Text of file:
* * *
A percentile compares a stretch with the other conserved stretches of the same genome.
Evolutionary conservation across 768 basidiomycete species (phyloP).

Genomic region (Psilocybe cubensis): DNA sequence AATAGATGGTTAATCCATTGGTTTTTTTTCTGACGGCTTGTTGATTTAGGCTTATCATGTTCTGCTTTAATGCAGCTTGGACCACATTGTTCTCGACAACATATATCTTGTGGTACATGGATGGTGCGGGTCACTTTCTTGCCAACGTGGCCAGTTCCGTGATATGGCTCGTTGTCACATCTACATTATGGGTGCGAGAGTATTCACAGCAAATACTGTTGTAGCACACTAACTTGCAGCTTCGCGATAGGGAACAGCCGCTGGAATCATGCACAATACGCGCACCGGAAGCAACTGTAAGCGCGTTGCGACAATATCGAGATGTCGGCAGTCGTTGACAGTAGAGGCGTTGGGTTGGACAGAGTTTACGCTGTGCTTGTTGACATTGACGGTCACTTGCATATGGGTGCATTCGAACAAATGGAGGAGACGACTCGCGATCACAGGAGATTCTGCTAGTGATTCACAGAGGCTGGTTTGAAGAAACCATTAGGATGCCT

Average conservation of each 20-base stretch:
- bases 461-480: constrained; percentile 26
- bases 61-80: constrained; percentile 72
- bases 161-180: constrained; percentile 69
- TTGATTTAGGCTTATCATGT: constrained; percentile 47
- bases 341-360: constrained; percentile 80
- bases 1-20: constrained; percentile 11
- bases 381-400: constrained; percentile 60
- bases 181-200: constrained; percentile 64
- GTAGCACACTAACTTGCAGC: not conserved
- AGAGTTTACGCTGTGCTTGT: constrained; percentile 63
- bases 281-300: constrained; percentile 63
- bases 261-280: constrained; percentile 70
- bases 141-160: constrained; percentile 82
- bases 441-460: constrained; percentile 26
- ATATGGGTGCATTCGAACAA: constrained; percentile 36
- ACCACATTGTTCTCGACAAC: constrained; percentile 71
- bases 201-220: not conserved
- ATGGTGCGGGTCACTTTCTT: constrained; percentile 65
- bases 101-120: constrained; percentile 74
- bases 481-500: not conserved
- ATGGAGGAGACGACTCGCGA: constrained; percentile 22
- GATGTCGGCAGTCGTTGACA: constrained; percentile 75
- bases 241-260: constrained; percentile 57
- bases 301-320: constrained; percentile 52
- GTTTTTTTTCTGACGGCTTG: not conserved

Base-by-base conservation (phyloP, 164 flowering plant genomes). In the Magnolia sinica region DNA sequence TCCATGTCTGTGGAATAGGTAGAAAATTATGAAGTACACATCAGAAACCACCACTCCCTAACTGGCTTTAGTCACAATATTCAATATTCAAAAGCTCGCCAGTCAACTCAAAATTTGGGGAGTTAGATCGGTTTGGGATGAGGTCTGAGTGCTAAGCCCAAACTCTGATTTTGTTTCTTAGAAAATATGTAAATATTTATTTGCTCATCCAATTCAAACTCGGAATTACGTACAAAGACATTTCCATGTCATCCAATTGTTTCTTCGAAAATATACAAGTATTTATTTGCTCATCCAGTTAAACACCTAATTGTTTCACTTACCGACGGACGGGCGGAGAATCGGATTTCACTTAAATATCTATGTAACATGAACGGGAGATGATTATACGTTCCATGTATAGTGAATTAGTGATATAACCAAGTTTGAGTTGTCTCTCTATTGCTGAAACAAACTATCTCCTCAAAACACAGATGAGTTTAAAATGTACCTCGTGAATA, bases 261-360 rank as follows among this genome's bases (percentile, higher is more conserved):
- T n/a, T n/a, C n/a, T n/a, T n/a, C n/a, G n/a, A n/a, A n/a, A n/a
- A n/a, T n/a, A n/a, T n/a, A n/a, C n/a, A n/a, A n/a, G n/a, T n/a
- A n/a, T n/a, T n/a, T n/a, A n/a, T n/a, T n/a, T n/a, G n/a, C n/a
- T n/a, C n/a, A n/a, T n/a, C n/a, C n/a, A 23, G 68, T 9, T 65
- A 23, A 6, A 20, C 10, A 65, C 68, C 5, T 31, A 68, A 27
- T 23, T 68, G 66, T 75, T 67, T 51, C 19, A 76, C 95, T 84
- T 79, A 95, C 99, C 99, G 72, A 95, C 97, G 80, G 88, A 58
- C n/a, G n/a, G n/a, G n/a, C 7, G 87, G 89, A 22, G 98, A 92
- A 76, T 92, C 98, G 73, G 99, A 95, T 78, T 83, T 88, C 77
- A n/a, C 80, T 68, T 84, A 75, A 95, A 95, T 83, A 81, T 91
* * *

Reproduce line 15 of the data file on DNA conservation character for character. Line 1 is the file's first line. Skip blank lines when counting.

- bases 281-300: constrained; percentile 63